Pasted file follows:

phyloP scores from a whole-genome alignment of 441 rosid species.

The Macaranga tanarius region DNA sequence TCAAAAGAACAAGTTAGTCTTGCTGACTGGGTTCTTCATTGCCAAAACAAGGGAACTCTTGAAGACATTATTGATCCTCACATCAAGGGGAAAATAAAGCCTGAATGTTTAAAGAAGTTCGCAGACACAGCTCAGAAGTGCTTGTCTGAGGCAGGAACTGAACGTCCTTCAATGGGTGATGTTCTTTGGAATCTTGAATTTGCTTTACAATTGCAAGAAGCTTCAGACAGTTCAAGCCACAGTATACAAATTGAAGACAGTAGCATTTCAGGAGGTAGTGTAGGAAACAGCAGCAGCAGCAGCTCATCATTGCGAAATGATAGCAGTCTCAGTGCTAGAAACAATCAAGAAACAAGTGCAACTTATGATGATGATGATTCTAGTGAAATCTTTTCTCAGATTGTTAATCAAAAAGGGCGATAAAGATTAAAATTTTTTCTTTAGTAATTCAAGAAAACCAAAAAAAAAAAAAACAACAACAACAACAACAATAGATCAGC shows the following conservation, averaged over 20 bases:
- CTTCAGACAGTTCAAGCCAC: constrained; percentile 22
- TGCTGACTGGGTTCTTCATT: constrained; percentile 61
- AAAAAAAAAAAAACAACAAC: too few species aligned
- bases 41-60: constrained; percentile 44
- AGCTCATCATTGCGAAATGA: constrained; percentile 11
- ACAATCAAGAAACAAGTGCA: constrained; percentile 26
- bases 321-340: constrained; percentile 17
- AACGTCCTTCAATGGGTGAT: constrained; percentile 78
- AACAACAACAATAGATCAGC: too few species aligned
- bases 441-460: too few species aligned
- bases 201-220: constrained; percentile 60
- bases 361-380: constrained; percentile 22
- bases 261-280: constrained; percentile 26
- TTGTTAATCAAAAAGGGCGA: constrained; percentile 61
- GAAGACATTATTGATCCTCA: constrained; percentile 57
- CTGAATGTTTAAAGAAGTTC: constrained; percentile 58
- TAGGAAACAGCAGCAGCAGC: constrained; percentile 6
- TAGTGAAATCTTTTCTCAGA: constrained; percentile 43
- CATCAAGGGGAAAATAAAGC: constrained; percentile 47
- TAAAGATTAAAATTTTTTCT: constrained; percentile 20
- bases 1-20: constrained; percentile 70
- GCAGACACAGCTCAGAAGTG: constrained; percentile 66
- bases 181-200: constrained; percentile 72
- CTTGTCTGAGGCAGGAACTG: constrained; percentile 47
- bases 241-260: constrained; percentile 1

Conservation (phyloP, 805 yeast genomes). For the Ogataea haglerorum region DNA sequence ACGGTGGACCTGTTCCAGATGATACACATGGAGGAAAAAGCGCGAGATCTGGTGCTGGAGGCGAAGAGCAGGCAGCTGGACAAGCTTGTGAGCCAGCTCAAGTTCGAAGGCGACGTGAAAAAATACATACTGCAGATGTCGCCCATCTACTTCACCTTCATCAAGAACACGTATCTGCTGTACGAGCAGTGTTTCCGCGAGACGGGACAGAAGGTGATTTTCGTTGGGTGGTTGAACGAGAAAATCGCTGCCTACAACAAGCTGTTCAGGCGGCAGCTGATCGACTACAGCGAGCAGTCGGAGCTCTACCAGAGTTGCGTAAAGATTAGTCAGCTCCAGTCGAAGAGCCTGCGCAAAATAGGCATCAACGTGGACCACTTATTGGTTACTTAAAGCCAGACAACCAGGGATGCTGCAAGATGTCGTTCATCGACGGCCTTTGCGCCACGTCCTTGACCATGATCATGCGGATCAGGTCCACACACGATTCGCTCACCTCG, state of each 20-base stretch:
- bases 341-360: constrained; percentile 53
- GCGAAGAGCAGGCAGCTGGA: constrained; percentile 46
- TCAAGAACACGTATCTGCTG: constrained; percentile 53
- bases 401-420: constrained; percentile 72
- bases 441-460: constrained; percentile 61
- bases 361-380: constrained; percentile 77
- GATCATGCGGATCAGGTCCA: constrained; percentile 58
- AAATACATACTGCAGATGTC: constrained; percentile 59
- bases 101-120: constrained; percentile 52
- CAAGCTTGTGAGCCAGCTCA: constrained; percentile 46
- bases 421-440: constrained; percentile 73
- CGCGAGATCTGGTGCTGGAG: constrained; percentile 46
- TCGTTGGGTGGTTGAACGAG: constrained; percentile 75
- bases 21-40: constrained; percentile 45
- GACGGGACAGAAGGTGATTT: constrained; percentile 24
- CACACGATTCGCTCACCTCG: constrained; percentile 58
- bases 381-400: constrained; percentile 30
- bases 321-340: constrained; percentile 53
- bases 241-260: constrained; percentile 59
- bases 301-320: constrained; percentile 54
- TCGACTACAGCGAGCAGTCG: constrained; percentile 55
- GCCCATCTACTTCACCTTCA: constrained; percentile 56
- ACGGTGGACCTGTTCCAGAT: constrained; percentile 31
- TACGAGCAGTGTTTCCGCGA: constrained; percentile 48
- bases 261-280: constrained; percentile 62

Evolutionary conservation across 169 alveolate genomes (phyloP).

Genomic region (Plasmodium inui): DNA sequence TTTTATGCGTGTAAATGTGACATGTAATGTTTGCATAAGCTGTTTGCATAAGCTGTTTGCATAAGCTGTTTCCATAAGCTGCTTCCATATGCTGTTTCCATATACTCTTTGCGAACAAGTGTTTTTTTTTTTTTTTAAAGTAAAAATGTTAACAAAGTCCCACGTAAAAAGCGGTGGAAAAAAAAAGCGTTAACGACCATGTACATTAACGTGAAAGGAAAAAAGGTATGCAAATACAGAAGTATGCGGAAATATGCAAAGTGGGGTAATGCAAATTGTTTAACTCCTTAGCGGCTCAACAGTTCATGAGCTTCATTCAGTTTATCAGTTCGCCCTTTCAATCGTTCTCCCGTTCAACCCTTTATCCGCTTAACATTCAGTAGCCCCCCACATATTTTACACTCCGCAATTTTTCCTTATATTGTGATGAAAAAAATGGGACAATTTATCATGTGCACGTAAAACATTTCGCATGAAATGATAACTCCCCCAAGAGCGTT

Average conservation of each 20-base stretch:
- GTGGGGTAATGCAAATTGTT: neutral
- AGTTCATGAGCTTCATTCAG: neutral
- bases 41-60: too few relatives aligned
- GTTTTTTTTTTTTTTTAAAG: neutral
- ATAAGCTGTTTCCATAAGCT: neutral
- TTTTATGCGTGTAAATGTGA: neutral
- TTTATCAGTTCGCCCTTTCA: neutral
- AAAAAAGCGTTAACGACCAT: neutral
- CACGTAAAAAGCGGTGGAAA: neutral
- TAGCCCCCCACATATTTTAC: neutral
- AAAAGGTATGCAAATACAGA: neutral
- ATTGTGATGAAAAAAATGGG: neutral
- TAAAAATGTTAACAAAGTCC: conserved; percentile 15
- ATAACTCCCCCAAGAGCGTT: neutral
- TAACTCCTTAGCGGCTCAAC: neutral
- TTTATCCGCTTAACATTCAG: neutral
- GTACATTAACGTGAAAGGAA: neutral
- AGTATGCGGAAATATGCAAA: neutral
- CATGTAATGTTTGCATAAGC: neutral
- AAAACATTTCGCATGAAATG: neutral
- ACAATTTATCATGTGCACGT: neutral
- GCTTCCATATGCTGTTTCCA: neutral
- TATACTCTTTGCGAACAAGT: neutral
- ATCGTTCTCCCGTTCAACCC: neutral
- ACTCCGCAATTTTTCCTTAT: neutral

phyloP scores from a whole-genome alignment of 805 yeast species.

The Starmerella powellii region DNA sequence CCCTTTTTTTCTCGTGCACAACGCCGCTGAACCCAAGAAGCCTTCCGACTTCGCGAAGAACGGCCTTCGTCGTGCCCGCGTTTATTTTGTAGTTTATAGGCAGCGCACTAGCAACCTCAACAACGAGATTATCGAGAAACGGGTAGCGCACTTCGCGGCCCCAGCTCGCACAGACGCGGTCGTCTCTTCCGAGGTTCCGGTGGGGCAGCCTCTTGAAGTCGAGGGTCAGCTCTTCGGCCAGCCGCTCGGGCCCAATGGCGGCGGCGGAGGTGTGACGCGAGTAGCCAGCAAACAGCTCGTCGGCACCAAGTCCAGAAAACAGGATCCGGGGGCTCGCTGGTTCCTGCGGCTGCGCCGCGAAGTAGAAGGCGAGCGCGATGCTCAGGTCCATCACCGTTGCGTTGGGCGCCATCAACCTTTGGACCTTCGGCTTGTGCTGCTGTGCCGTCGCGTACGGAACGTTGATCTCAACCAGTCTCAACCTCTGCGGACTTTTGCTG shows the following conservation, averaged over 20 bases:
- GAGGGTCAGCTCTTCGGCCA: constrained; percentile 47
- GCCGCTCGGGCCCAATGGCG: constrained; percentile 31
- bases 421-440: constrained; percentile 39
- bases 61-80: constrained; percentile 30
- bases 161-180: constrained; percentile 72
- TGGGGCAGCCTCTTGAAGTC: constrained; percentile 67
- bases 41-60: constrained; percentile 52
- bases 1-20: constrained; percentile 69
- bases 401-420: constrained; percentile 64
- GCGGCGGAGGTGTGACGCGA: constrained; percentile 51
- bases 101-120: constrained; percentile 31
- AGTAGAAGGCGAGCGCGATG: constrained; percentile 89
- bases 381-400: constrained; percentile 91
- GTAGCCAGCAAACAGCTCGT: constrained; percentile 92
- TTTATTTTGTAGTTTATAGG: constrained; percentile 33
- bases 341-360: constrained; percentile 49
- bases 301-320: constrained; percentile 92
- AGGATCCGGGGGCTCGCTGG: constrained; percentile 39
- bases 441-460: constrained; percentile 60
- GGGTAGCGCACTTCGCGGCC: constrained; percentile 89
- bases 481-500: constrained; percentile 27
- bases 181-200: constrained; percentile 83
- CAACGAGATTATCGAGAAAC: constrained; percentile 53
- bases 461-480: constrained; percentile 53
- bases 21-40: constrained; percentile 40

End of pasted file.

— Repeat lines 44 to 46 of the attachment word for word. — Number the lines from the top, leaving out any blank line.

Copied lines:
- CACACGATTCGCTCACCTCG: constrained; percentile 58
- bases 381-400: constrained; percentile 30
- bases 321-340: constrained; percentile 53